GORE BAY—The Canadian Trucking Alliance (CTA) is hailing the recent Canada-US border agreement by Prime Minister Stephen Harper and President Barack Obama as an historic achievement that takes meaningful steps to bringing the Canada-US border into the 21st century. However, a Manitoulin Transport official says he’s not convinced it will be a benefit to the less than truckload (LTL) trucking industry.
“I don’t believe this will be good for the LTL trucking industry,” stated Kevin Gill of Manitoulin Transport in a recent interview with the Recorder.
Trucks are the major mode of transborder freight between the world’s largest bilateral trading partners. “This is a great day for the trucking industry and the trade community in both countries,” said David Bradley, president of the 4,500-member company CTA, in a release. “The leaders and the governments of both great nations are to be commended. The action plans effectively balance security and trade imperatives while restoring a meaningful return on investment in the trusted trader programs and creating the opportunity for a more efficient and productive border.”
Over the past several months, CTA consulted extensively with both agencies responsible for drafting the action plan, the ‘Beyond the Border Working Group’ and the Canada-US Regulatory Cooperation Council, proposing a number of ‘doable’ measures the alliance felt would improve trade facilitation and reduce unnecessary regulatory barriers.
“The announcement delivers in several tangible ways, and creates a pathway to further cooperation,” said Mr. Bradley. “Of all the announcements made today, perhaps the greatest bang for our buck in the action plan, is the harmonization between Canada and the US on the data requirements for in-transit goods movement, which temporarily travel through one of the two countries.”
Canada’s rules allow the movement of goods in transit by a US carrier. But since post September 11 security rules were implemented, the US essentially cut out the Canadian carrier’s ability to transport domestic loads through the US by requiring full customs documentation. Restoring the carrier’s ability to move in-transit means more efficient trade, lower costs and faster truck transit times for Canadian carriers moving domestic goods through the US, says the CTA.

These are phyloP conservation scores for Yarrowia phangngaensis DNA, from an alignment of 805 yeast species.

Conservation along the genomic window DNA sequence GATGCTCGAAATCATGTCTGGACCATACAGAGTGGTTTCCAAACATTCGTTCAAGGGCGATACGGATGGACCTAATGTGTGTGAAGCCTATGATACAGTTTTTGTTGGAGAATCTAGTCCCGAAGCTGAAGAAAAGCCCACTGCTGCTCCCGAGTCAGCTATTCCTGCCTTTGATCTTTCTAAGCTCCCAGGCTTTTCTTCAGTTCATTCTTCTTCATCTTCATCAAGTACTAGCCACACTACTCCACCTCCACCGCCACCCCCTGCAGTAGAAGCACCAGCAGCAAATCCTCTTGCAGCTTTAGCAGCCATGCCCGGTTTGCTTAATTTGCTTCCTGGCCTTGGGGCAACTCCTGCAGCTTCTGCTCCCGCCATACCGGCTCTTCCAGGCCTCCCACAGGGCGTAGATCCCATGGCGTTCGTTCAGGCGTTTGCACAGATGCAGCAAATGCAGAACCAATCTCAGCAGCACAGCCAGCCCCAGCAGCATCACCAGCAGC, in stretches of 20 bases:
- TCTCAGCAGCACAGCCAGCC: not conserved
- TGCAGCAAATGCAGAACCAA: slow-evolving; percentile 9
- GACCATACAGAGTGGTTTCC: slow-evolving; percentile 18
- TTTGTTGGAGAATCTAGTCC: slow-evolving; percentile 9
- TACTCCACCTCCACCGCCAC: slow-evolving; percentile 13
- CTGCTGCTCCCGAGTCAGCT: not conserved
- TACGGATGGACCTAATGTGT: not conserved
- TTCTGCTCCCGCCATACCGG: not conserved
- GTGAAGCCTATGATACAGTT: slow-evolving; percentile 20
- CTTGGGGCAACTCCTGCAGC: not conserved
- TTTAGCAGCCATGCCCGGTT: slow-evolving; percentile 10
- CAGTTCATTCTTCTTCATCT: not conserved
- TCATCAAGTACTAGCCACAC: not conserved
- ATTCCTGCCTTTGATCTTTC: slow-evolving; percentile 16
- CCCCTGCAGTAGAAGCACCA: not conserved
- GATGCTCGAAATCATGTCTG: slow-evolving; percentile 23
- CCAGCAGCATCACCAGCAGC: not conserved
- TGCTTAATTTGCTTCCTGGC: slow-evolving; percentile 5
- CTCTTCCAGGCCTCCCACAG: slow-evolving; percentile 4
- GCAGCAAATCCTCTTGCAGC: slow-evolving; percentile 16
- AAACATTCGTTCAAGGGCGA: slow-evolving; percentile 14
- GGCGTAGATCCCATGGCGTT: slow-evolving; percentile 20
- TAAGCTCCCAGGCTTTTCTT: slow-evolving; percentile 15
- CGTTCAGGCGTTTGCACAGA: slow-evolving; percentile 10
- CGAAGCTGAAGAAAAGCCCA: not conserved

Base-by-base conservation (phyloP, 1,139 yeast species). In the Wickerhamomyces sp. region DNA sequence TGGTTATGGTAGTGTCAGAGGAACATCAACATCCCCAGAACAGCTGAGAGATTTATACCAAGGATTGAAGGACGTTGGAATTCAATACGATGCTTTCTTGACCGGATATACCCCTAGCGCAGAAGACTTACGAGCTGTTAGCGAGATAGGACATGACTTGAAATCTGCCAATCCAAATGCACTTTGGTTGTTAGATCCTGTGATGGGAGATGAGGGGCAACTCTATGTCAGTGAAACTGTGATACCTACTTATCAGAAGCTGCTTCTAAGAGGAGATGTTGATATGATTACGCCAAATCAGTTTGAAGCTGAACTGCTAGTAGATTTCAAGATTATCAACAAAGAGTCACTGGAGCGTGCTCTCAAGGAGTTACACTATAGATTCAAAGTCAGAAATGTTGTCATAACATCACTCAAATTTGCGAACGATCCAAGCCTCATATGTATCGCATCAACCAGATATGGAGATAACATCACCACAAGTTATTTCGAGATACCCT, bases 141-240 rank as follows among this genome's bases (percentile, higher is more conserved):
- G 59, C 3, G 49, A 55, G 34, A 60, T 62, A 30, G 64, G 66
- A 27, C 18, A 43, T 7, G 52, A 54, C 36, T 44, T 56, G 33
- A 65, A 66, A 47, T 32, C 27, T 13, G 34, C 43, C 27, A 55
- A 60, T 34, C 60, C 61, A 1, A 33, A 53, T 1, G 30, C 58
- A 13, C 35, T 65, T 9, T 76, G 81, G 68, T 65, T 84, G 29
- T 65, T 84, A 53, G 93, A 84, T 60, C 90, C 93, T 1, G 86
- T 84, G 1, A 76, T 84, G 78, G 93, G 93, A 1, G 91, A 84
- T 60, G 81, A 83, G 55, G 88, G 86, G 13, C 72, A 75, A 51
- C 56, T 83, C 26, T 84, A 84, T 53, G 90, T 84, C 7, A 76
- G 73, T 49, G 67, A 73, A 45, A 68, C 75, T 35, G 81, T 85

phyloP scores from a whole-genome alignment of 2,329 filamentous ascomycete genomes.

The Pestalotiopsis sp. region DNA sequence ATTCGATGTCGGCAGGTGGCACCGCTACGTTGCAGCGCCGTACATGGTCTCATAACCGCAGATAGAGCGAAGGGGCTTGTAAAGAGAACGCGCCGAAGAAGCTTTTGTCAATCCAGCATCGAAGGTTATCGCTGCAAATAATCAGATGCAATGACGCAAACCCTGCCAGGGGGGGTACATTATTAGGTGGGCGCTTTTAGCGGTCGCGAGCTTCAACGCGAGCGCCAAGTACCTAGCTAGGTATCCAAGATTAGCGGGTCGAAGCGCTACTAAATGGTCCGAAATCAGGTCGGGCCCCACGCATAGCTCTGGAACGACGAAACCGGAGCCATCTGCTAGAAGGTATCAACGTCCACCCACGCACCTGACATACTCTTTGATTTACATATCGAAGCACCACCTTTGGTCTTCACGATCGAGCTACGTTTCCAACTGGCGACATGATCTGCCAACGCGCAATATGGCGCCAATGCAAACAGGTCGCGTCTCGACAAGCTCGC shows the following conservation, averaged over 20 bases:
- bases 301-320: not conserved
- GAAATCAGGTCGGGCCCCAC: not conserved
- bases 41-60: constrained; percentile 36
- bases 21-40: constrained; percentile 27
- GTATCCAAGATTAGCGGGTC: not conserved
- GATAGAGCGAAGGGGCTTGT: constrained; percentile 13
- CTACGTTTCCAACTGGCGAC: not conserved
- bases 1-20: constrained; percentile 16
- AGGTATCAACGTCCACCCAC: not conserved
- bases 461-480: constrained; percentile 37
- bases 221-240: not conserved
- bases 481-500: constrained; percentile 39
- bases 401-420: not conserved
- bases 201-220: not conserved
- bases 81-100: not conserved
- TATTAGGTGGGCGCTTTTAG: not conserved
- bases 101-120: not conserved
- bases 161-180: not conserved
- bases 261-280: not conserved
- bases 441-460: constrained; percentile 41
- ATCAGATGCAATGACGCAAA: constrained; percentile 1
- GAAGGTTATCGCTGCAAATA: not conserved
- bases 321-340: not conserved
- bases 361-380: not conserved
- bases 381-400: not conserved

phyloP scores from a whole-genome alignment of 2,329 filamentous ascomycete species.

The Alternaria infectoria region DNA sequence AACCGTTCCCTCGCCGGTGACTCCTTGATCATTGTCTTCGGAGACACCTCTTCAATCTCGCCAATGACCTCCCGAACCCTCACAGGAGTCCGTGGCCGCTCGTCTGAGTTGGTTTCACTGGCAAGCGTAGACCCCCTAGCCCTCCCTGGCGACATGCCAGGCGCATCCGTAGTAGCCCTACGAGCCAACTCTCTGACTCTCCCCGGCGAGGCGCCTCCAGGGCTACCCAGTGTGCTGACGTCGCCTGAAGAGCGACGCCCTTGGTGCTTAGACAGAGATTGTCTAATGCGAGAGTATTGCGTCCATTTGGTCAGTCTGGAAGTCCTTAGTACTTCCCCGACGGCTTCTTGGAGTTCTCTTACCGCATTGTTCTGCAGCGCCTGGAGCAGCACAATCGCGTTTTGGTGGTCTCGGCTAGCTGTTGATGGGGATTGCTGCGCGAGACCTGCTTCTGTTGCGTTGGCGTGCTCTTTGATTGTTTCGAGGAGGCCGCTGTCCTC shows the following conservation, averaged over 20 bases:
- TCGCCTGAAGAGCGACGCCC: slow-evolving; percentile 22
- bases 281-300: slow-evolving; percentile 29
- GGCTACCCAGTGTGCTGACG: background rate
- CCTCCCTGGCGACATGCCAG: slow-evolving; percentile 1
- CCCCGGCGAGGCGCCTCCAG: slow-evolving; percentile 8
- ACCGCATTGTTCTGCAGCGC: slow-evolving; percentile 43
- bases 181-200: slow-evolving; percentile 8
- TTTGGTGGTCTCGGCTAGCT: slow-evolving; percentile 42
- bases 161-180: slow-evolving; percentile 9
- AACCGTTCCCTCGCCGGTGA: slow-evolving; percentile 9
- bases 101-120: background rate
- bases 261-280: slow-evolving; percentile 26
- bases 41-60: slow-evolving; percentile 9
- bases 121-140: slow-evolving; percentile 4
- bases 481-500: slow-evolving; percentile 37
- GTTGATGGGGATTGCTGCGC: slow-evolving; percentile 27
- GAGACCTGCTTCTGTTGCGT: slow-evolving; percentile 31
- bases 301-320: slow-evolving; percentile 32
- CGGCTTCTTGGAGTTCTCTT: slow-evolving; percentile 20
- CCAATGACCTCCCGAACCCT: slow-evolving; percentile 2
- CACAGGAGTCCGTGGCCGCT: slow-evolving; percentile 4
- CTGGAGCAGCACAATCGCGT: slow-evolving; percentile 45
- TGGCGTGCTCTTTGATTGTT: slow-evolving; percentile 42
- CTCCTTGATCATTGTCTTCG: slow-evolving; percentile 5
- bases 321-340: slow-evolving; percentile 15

To restore competitive balance, the US government has effectively agreed to harmonize its current rules with Canada. The alternative would have been for Canada to mirror the US policy, putting an end to the practice and effectively eliminating the efficiencies altogether.
“We’re happy to see it didn’t come to that,” said Mr. Bradley. “CTA has been seeking US harmonization with Canadian rules for years, and now the Perimeter Action Plan has delivered.”
“I don’t see it changing anything in the LTL (less than truckload) highway transportation mode,” Mr. Gill told the Recorder. “The new agreement between the Canada and US governments is a combination of traveler information and transportation,” he said. He explained trucking southbound in the US Automated Commercial Environment (ACE) has been around for the past four years, and Manitoulin Transport has been a participant in this program right from the start.
“We send customs cargo data at least an hour before our trucks arrive at the border, and provide information such as the truck trip number, driver name, tractor plate number, shipment, goods, weight and quantity. ACE helps US customs identify low risk trading partners and carriers,” he said.
“Coming north into Canada, although advance cargo data will not be mandatory until November, because Manitoulin Transport has such a sophisticated program, we are already a participant in the E-Manifest program, having been in the program three years voluntarily,” said Mr. Gill.
However, Mr. Gill pointed out, “when there are multiple shipments on a trailer, most of which are low risk, they could be delayed by a high risk shipment. Going south under the CAE if you have multiple, good, acceptable shipments and one not accepted, the whole truck could be sent back to Canada. And, currently coming north if the shipment is not released at the frontier port, it is permitted to move in bond to its destination. As of November 2012, CSA approved carries will be permitted to move in bond. CSA carriers will be forced to obtain release of all shipments prior to entering Canada.”
Mr. Gill feels with the agreement. “I suspect there will be an increase in the number of inspections and examinations causing delays and increased costs to the carrier.”
“The commitment to performance measurements and reporting publicly on progress on the Action Plan is a clear indication that this is the beginning of a process of improvements, not the end,” said Mr. Bradley. “We will continue to work closely with the officials leading Canada’s team on these outstanding initiatives. In the meantime, we are pleased to have been actively engaged throughout the process and appreciate that the decision makers on both sides of the border listened to our concerns and suggestions.”